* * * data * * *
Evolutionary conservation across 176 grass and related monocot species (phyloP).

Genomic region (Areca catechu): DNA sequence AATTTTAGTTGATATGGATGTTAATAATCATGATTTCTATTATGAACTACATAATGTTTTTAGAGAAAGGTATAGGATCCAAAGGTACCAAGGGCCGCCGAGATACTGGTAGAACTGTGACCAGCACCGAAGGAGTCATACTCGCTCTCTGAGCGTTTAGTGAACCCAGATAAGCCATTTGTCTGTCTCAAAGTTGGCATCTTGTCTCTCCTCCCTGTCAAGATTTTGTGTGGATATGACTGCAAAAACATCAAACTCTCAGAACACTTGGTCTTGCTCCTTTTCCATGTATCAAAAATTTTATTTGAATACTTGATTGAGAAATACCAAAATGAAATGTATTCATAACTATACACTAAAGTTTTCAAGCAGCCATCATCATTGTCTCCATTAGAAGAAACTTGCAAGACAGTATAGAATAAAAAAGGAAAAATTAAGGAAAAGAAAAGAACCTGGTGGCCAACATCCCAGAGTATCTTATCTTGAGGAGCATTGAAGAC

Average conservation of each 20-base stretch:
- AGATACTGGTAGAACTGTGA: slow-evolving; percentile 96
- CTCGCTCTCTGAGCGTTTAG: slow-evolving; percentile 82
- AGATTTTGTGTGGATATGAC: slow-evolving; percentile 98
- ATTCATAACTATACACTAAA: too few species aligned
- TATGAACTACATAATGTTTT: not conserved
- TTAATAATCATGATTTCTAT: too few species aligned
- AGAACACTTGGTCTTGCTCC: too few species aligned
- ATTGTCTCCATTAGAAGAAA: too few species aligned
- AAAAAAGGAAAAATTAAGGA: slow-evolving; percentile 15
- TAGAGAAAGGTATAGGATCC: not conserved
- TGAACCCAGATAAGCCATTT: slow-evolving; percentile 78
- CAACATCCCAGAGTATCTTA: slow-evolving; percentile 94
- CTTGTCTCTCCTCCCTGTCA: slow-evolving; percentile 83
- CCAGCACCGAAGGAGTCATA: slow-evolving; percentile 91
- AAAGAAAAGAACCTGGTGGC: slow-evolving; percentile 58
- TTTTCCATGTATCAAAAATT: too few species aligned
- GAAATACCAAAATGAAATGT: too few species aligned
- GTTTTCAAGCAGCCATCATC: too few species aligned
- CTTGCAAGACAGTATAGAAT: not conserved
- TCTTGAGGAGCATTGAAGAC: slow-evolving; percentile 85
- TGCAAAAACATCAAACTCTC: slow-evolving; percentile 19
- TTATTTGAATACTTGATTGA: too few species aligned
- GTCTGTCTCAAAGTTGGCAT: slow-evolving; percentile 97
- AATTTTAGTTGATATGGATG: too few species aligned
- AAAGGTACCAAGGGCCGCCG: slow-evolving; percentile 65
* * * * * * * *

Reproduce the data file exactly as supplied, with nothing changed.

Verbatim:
Evolutionary conservation across 176 grass and related monocot species (phyloP).

Genomic region (Areca catechu): DNA sequence AATTTTAGTTGATATGGATGTTAATAATCATGATTTCTATTATGAACTACATAATGTTTTTAGAGAAAGGTATAGGATCCAAAGGTACCAAGGGCCGCCGAGATACTGGTAGAACTGTGACCAGCACCGAAGGAGTCATACTCGCTCTCTGAGCGTTTAGTGAACCCAGATAAGCCATTTGTCTGTCTCAAAGTTGGCATCTTGTCTCTCCTCCCTGTCAAGATTTTGTGTGGATATGACTGCAAAAACATCAAACTCTCAGAACACTTGGTCTTGCTCCTTTTCCATGTATCAAAAATTTTATTTGAATACTTGATTGAGAAATACCAAAATGAAATGTATTCATAACTATACACTAAAGTTTTCAAGCAGCCATCATCATTGTCTCCATTAGAAGAAACTTGCAAGACAGTATAGAATAAAAAAGGAAAAATTAAGGAAAAGAAAAGAACCTGGTGGCCAACATCCCAGAGTATCTTATCTTGAGGAGCATTGAAGAC

Average conservation of each 20-base stretch:
- AGATACTGGTAGAACTGTGA: slow-evolving; percentile 96
- CTCGCTCTCTGAGCGTTTAG: slow-evolving; percentile 82
- AGATTTTGTGTGGATATGAC: slow-evolving; percentile 98
- ATTCATAACTATACACTAAA: too few species aligned
- TATGAACTACATAATGTTTT: not conserved
- TTAATAATCATGATTTCTAT: too few species aligned
- AGAACACTTGGTCTTGCTCC: too few species aligned
- ATTGTCTCCATTAGAAGAAA: too few species aligned
- AAAAAAGGAAAAATTAAGGA: slow-evolving; percentile 15
- TAGAGAAAGGTATAGGATCC: not conserved
- TGAACCCAGATAAGCCATTT: slow-evolving; percentile 78
- CAACATCCCAGAGTATCTTA: slow-evolving; percentile 94
- CTTGTCTCTCCTCCCTGTCA: slow-evolving; percentile 83
- CCAGCACCGAAGGAGTCATA: slow-evolving; percentile 91
- AAAGAAAAGAACCTGGTGGC: slow-evolving; percentile 58
- TTTTCCATGTATCAAAAATT: too few species aligned
- GAAATACCAAAATGAAATGT: too few species aligned
- GTTTTCAAGCAGCCATCATC: too few species aligned
- CTTGCAAGACAGTATAGAAT: not conserved
- TCTTGAGGAGCATTGAAGAC: slow-evolving; percentile 85
- TGCAAAAACATCAAACTCTC: slow-evolving; percentile 19
- TTATTTGAATACTTGATTGA: too few species aligned
- GTCTGTCTCAAAGTTGGCAT: slow-evolving; percentile 97
- AATTTTAGTTGATATGGATG: too few species aligned
- AAAGGTACCAAGGGCCGCCG: slow-evolving; percentile 65